Were you at the event? What were some of your favorite quotes from the panel?  Who were you especially inspired by?


451 Marketing Art Party Featuring the Photographs of Ilene Perlman

A few times every year, the 451 Marketing office in Boston undergoes a major change  – we welcome a new, local artist to our large, white walls.  On Thursday evening, 451 Marketing hosted an Art Party showcasing the works of Boston photographer Ilene Perlman at our headquarters in Boston.

“This was a great opportunity for us to network, have some fun, and enjoy Ilene’s beautiful work,” said AJ Gerritson, 451 Marketing Founding Partner. “Ilene’s photographs have definitely boosted the energy in our office and we really enjoyed sharing it with colleagues and friends.”

Boston photojournalist Ilene Perlman has been photographing people and travel for clients in the editorial, educational, and corporate world for over 20 years. With wide-ranging experience working for magazines, international organizations, travel companies, and corporate/foundation clients, her photojournalistic style brings a fresh eye to every assignment.

Ilene’s photos will also be featured on 451 Marketing’s new website launching  in the new year, so stay tuned for more beautiful photagraphy!


We’ll be back in the spring featuring a new artist – until then, enjoy more of Ilene’s work at www.ileneperlman.com/ .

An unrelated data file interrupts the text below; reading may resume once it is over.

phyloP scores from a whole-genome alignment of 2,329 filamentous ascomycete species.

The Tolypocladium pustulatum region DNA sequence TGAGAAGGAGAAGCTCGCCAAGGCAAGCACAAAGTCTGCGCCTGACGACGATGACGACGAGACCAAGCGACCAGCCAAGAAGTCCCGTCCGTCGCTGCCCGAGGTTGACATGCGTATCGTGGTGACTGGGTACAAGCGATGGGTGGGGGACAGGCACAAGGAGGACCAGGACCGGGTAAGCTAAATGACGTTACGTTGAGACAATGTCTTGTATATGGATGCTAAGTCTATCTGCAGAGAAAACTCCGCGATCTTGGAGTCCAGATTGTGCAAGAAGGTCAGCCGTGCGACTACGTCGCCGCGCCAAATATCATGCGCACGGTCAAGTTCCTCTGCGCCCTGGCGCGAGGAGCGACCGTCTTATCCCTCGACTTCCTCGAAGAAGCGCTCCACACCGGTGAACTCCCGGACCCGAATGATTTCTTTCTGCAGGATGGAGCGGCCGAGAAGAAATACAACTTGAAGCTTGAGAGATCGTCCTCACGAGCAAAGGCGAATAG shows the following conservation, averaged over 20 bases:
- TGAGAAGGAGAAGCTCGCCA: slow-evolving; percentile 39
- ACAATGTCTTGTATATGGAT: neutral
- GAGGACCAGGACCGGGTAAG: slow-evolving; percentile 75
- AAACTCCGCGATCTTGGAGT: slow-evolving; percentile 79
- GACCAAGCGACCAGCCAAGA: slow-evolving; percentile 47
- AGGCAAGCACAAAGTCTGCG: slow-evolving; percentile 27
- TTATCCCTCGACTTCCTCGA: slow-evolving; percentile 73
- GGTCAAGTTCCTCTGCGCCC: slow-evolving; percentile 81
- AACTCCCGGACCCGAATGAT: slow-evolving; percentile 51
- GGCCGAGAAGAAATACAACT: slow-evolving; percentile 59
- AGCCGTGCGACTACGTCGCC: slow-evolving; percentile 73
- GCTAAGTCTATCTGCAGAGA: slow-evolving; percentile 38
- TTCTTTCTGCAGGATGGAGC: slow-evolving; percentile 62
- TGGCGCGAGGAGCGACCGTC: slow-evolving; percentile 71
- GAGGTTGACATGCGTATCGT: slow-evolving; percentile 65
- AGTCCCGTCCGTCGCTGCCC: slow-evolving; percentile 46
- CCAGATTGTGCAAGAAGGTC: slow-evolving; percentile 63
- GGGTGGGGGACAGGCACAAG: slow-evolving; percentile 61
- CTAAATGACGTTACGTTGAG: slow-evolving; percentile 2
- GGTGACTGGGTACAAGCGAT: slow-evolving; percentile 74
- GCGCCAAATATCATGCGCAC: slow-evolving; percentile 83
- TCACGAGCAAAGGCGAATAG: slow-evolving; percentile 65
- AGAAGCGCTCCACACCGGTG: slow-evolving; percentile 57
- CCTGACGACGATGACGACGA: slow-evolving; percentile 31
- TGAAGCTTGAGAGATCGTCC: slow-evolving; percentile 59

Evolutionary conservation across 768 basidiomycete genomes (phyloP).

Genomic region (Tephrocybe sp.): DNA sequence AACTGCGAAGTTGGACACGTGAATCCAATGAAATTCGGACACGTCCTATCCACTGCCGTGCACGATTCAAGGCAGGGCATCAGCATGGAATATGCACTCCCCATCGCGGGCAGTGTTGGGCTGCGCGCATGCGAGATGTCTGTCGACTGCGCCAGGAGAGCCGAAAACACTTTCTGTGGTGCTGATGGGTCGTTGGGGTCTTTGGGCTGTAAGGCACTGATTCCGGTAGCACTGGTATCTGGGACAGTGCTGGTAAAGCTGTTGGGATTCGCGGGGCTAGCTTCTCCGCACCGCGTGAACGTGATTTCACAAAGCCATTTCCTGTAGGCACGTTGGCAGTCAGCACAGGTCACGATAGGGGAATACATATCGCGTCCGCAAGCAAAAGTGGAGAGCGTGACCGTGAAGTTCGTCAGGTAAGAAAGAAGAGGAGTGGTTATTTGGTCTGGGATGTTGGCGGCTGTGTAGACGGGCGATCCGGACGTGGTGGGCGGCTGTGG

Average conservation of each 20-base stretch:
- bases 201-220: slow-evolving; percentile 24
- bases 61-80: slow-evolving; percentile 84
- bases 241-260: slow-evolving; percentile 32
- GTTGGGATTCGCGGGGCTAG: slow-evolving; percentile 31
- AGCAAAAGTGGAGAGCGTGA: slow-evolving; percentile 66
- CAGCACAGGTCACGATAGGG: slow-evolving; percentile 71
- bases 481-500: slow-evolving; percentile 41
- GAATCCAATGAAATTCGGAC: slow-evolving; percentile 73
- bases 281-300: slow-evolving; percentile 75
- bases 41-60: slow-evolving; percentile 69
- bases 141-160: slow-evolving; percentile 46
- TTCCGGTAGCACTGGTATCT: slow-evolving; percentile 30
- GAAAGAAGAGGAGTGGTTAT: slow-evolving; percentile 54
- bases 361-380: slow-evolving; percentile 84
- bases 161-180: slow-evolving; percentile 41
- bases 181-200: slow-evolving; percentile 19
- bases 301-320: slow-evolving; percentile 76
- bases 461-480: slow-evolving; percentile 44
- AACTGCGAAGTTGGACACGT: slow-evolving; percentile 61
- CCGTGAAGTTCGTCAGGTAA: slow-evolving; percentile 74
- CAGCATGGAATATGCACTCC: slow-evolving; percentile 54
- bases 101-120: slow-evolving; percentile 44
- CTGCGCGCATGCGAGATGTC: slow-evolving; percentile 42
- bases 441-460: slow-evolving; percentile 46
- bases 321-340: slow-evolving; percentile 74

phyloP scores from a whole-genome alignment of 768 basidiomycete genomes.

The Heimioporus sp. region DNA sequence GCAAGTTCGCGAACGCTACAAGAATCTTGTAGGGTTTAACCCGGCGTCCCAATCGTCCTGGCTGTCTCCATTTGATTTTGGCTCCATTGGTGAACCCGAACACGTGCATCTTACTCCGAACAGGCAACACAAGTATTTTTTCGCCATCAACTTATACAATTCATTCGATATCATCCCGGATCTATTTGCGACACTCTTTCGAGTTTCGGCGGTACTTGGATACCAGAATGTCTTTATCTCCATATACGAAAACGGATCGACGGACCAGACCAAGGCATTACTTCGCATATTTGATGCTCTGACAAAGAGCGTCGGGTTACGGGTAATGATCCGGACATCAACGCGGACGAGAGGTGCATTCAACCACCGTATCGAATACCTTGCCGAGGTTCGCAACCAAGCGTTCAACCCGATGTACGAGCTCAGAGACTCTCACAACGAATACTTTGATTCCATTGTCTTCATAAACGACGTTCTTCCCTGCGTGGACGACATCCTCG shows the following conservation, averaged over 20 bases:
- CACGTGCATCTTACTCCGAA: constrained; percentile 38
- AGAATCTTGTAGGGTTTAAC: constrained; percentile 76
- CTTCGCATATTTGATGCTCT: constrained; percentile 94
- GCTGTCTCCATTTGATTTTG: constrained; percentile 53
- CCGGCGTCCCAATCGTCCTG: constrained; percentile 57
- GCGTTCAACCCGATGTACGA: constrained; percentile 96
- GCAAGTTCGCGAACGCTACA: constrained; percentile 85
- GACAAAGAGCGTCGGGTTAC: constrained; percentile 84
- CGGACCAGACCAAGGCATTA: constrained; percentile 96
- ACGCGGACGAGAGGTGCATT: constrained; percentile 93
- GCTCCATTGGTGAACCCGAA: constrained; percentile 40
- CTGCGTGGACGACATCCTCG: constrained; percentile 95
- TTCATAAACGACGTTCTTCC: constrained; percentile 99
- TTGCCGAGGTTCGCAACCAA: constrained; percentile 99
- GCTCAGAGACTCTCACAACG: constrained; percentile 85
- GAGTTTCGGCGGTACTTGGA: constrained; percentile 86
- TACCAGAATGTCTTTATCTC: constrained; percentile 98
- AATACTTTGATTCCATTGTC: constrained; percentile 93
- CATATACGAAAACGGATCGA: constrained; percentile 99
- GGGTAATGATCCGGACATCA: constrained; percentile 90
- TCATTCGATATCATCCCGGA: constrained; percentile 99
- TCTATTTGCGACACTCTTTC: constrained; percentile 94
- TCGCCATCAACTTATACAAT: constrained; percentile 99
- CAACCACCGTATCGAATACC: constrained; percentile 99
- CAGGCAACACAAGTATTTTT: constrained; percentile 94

Creative PR Pitches Are Both The Means & The End With New Media

Seth Godin, one of my personal marketing Sherpas, opined in one of his recent blog posts on “The difference between PR and publicity”. As with most of his insights, the post elicited plenty of views and comments as he decided to characterize the distinction between publicity as merely end-game media coverage and PR as the comprehensive story crafting and scene setting about a particular company, product, or trend. The oft-badmouthed PR, in effect, is actually more of a science than it’s given credit for being.


Godin, as usual, is spot-on. Gaining publicity, especially in today’s cluttered media environment, can be experiment in futility. On the other hand, everybody (and every client) has a story to craft, develop and share regardless of who ultimately publicizes it. Some of these stories are hundreds of times more interesting than others and some might be a lot more controversial than others, but everybody’s got something to add to a conversation. As Godin writes, almost everyone has a PR problem – a problem conveying that story effectively enough to get attention (or the right attention).  


The distinction that Godin draws creates an even greater justification for the merits of inbound marketing. With every effective inbound marketing campaign comes a hefty dose of creative, responsible and engaging storytelling and content creation – whether in the form of blogs, online videos, or social media profiles. Ultimately, marketers now have additional outlets for their stories besides the traditional media.